The Minnesota State High School League has taken a hit as a result of the coronavirus pandemic, leaving member schools to deal with the consequences.
Schools leaders throughout the state recently received letters from the MSHSL detailing fee increases up to 300% to offset losses caused by the pandemic.
Schools will pay a new "COVID installment'' membership fee that varies by enrollment, with the biggest schools paying $11,000 for the school year and the smallest ones paying $1,000.
The league has shortened its sports seasons and budgeted for no state tournaments in the 2020-21 school year. Those tournaments have typically funded about 75% of the league's annual budget, which is projected to shrink from $9 million to $5 million this year.
“This is a shock to the system for everybody,” said Bryan Boysen, Kenyon-Wanamingo Schools superintendent. “I was not anticipating this other than the letter.”
Since receiving the letter, many superintendents and district finance directors have learned that the Coronavirus Aide, Relief and Economic Security (CARES) Act could take the sting out of the increase.
“That’s an option, to offset that higher rate,” Boysen said. “The thing is though, if they continue down this path or other entities do, it’s going to have a significant budgetary impact on our district. This is the first of other hits … It’s so imperative to have an operating referendum on Nov. 3. This is just another example of why we have to go to the voters to approve a levy to keep us going. It’s the reality of the situation we’re in in rural Minnesota.”
Like Kenyon-Wanamingo, Faribault Public Schools plan to use CARES Act funding to offset the cost of higher activities fees.
Faribault finance director Andrew Adams said fees more than tripled in the Faribault district — from just under $3,000 in fiscal year 2020 to $14,000 in fiscal year 2021. Like Kenyon-Wanamingo, Faribault Public Schools plan to use CARES Act funding to offset the cost of higher activities fees. Specifically, Adams said the district will use Elementary and Secondary School Emergency Relief funding within the CARES Act.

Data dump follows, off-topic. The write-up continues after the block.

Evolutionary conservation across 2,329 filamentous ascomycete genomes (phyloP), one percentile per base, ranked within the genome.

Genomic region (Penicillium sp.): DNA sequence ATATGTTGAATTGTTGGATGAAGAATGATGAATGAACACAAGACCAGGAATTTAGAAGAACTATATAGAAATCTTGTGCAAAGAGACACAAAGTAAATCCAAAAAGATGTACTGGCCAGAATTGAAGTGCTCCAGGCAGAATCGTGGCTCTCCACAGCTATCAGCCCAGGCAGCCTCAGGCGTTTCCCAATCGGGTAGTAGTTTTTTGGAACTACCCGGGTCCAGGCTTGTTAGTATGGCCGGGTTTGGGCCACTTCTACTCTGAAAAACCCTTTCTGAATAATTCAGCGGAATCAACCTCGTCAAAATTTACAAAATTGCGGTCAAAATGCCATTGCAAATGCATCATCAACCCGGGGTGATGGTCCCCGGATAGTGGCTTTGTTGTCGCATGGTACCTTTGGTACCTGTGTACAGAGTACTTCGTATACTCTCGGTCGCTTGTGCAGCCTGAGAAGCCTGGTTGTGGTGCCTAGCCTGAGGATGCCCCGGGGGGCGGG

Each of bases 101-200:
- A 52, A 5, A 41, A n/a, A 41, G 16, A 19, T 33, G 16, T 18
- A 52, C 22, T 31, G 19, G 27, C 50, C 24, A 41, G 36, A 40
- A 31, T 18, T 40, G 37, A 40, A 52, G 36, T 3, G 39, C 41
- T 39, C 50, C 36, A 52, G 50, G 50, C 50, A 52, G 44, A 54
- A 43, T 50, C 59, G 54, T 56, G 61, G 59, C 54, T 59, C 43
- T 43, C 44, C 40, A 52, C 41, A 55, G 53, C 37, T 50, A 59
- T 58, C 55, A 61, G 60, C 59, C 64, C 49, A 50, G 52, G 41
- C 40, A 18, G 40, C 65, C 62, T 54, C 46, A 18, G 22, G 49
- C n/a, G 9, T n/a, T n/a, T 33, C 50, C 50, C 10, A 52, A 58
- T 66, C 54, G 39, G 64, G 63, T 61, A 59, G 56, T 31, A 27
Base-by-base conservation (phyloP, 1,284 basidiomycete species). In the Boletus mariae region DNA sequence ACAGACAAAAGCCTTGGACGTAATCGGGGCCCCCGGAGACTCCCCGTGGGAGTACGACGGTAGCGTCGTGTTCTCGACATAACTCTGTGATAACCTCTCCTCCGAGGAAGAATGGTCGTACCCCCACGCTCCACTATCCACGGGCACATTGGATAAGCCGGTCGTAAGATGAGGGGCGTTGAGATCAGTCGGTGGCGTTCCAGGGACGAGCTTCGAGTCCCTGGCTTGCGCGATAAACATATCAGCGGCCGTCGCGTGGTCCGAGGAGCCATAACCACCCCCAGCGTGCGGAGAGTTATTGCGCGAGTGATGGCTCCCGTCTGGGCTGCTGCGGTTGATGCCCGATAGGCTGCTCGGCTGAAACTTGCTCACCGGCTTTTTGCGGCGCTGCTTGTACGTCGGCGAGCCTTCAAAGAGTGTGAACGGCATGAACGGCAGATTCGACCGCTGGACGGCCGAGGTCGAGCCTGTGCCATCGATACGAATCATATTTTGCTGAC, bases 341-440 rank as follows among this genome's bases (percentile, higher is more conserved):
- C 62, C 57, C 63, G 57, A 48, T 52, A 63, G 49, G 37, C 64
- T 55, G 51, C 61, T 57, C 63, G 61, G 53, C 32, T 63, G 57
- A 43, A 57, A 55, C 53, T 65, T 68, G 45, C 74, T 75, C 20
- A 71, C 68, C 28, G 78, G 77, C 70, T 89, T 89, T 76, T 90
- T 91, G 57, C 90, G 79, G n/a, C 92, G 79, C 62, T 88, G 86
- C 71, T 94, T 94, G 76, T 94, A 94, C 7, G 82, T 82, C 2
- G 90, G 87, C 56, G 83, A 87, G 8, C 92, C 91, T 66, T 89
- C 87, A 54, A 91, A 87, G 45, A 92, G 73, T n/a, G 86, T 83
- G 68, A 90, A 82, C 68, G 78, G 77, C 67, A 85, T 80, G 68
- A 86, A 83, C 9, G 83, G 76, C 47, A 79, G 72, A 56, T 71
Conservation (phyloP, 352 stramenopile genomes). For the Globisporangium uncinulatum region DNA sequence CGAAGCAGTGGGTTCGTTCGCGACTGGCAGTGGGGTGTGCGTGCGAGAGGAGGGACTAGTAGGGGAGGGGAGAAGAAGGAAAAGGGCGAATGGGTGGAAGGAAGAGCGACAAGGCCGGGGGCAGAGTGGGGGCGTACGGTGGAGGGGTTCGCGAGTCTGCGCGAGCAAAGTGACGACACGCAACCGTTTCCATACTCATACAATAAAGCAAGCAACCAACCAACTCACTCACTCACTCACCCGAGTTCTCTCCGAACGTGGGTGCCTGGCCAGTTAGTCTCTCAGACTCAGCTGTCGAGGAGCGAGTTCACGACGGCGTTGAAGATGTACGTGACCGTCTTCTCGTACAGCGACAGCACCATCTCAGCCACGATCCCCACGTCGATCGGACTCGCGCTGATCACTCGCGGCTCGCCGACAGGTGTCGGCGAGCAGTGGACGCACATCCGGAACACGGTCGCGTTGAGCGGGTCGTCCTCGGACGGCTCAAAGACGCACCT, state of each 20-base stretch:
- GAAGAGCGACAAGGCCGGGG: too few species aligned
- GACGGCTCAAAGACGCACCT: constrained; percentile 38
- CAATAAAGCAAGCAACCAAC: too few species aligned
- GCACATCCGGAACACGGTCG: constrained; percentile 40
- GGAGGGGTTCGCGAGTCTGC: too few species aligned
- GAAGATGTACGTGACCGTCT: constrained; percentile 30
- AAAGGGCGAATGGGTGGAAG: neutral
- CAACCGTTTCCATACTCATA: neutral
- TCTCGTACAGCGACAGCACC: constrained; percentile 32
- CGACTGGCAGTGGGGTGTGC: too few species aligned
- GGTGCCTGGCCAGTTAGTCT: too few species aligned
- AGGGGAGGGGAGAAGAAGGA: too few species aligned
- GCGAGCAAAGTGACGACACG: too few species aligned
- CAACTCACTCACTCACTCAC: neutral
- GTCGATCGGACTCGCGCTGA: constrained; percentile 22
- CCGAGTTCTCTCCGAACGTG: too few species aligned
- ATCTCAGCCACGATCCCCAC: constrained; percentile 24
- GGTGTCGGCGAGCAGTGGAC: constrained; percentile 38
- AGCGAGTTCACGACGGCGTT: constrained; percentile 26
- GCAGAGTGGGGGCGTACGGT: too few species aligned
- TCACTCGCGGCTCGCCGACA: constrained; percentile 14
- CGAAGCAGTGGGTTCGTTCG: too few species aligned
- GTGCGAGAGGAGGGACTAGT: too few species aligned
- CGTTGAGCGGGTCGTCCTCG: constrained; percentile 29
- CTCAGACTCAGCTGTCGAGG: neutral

Jean Kopp, director of finances for Tri-City United Schools, said the district will experience a $7,000 increase in MSHSL membership fees for 2020-21 as a result of COVID-19. She said TCU plans to cover the unbudgeted increase using funding from the Coronavirus Relief Fund (CRF) as well as the CARES Act.
Kevin Werk, athletic director of Medford Public Schools, reported a $7,000 fee increase impacts his district as well. The first payment of $3,500 is due Nov. 30 this year and the second and final payment will be due Feb. 28, 2021.
Owatonna High School Activities Director, Marc Achterkirch, said he saw the increase coming because MSHSL detailed its budgetary constraints in a document he accessed prior to receiving the letter.
“They were very transparent about the whole process,” Achterkirch said. “Based on everything that’s happened, they’re being forced to look for other revenue streams to make up what they lost. We saw this coming.”
According to Achterkirch, fees have “more than doubled” for Owatonna Public Schools. Yet, Achterkirch is optimistic about the future of the MSHSL.
“No one likes to see expenses rise like this,” Achterkirch said. “But it's necessary. Having a stable governing body — the Minnesota State High School League — is good for everyone. We have always been supportive of the High School League for what they provide for our kids from fine art to athletics and everything else.”
Northfield Public Schools will also see a substantial increase in athletic fees, about 380%, from $3,600 in fiscal year 2020 to $17,532 in fiscal year 2021.
Val Mertesdorf, director of finances for Northfield Schools, said the district is still considering its options. CARES funding is one possibility, but competing interests for that pool of money means no guarantees. The other option, she said, is to turn to the general fund and “see how that balances out at the end of the year.”
“I think overall most districts were quite surprised,” Mertesdorf said. “We certainly understand where they’re coming from; we understand the financial changes that they’re facing … We certainly value the membership; our district gets quite a bit from it, but in times like this, it’s a little hard to swallow. We will make it work and take it one thing at a time.”
As people look for a safe way to have some fun during a pandemic, many are turning to outdoor recreation.
But with the many benefits nature can provide, comes a sense of responsibility to keep local parks and waterways clean. One organization is hoping an upcoming event will bring awareness to the environmental impact of trash.
The 12th Annual Cannon River Watershed-Wide CleanUP will be held 9 a.m. to noon Saturday throughout the region. Members of the public are